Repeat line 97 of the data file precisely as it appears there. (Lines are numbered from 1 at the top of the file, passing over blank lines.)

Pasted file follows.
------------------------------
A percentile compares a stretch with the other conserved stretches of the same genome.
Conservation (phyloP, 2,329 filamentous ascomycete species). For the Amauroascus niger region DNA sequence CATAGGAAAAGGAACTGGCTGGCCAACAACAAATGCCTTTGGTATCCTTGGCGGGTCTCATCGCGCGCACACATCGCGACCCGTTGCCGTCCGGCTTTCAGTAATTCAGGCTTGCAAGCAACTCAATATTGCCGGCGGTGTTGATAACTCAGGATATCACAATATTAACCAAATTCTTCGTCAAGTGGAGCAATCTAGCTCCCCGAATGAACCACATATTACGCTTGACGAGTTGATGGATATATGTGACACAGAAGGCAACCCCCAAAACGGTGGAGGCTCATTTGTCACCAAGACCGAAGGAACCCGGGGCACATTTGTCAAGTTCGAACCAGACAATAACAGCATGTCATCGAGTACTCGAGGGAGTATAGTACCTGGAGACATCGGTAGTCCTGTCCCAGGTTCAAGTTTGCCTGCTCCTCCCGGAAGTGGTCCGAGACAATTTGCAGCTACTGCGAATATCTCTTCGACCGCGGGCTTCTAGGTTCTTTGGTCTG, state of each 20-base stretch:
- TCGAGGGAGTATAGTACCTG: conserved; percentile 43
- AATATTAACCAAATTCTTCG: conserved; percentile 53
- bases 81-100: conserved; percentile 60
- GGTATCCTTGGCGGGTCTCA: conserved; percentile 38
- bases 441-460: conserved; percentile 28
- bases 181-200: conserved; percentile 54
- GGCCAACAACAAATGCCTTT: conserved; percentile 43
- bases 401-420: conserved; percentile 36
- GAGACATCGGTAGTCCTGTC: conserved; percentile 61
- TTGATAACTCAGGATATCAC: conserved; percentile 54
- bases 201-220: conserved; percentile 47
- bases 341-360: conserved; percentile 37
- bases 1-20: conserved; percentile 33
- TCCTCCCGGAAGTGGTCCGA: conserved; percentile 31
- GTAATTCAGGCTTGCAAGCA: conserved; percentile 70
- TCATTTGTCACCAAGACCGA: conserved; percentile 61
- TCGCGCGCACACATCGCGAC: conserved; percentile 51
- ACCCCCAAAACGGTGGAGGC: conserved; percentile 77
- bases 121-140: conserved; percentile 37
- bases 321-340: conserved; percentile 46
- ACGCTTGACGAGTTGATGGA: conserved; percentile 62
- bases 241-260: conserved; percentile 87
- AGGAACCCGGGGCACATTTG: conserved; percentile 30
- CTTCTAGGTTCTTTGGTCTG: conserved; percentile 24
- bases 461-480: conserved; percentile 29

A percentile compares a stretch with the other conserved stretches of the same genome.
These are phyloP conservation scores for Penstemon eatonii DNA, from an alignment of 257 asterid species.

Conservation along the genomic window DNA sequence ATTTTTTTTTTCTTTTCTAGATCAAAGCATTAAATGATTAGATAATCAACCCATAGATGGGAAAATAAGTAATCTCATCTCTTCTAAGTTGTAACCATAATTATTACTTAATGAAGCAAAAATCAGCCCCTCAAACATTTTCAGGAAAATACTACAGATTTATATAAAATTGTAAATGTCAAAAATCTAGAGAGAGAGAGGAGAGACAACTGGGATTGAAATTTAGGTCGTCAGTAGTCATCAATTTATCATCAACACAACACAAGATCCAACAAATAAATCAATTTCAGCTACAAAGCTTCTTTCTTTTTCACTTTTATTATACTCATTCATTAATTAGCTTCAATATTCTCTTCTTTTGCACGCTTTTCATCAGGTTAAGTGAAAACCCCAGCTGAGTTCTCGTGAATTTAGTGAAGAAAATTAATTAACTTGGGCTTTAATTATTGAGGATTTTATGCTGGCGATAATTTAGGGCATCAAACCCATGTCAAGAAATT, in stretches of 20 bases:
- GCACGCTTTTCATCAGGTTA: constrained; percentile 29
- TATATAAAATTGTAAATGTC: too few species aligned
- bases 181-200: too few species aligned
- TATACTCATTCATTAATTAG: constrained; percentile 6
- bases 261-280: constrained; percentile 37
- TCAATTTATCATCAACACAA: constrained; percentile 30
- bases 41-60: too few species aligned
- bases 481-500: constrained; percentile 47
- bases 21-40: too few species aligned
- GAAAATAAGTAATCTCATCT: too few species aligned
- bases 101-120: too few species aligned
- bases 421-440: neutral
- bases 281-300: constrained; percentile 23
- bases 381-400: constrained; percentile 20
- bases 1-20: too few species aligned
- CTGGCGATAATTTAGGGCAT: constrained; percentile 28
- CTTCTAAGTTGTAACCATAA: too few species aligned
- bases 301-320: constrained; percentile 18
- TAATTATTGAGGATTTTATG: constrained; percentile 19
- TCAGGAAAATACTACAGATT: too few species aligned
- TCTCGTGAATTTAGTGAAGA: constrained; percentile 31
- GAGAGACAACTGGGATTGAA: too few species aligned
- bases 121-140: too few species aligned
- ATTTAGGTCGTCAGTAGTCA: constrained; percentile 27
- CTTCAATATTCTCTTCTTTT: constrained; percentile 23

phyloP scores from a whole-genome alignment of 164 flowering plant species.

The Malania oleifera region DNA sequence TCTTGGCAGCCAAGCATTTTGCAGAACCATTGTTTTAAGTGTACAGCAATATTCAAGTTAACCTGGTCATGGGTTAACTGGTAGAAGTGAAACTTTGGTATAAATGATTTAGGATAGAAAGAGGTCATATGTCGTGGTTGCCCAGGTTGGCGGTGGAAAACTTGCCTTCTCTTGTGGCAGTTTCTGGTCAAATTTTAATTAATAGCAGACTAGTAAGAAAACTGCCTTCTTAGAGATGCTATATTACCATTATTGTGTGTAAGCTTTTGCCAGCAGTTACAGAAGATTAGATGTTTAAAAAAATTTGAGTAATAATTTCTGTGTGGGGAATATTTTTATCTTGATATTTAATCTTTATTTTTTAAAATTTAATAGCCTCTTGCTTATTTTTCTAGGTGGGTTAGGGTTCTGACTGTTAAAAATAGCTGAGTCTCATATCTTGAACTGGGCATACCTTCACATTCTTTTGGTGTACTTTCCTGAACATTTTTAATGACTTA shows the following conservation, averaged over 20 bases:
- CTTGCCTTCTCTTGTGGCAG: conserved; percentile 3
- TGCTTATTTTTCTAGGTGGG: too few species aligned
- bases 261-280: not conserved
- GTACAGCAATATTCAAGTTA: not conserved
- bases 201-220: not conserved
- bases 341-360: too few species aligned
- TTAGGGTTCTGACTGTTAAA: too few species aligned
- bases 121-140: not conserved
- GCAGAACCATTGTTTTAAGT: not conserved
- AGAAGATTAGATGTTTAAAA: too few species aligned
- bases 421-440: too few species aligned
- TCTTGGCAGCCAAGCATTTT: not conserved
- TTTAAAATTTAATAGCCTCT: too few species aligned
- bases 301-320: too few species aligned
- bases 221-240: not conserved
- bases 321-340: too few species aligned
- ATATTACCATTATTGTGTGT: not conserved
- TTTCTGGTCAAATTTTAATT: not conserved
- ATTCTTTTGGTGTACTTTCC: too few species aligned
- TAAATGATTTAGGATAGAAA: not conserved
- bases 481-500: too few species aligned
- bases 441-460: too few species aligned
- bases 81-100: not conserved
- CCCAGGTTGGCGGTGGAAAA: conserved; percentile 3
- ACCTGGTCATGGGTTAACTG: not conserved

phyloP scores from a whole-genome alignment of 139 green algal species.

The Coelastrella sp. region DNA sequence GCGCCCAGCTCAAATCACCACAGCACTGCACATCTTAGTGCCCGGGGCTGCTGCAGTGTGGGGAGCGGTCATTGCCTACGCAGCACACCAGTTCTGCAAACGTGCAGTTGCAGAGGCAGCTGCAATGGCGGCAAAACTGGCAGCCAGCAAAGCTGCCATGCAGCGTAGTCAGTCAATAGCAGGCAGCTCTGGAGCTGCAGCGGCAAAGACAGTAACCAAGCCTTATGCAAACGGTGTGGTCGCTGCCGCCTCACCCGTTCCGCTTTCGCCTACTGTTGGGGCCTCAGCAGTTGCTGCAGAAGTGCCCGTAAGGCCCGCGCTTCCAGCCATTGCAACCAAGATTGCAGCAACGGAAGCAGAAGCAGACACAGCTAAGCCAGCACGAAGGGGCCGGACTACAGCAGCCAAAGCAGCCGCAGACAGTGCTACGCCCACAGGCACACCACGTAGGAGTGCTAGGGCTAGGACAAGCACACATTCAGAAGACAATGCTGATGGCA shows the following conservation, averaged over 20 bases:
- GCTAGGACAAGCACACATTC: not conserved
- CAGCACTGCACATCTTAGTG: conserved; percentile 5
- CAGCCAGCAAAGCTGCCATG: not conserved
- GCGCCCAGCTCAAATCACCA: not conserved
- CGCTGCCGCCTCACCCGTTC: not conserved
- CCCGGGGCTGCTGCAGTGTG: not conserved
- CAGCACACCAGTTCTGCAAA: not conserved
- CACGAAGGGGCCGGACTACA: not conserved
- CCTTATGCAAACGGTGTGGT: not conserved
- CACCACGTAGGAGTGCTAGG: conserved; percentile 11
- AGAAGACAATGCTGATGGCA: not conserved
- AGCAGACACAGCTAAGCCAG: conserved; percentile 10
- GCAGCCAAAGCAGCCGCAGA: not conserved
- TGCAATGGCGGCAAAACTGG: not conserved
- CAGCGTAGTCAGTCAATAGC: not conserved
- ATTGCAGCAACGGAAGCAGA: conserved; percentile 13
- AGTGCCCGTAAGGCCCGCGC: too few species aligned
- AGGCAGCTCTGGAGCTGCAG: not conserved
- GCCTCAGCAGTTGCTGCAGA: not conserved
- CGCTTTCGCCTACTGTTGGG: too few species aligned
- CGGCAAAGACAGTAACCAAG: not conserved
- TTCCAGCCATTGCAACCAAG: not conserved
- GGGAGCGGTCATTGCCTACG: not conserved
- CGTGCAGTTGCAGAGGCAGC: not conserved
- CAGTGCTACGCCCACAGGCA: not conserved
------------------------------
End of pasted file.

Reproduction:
- GCAGCCAAAGCAGCCGCAGA: not conserved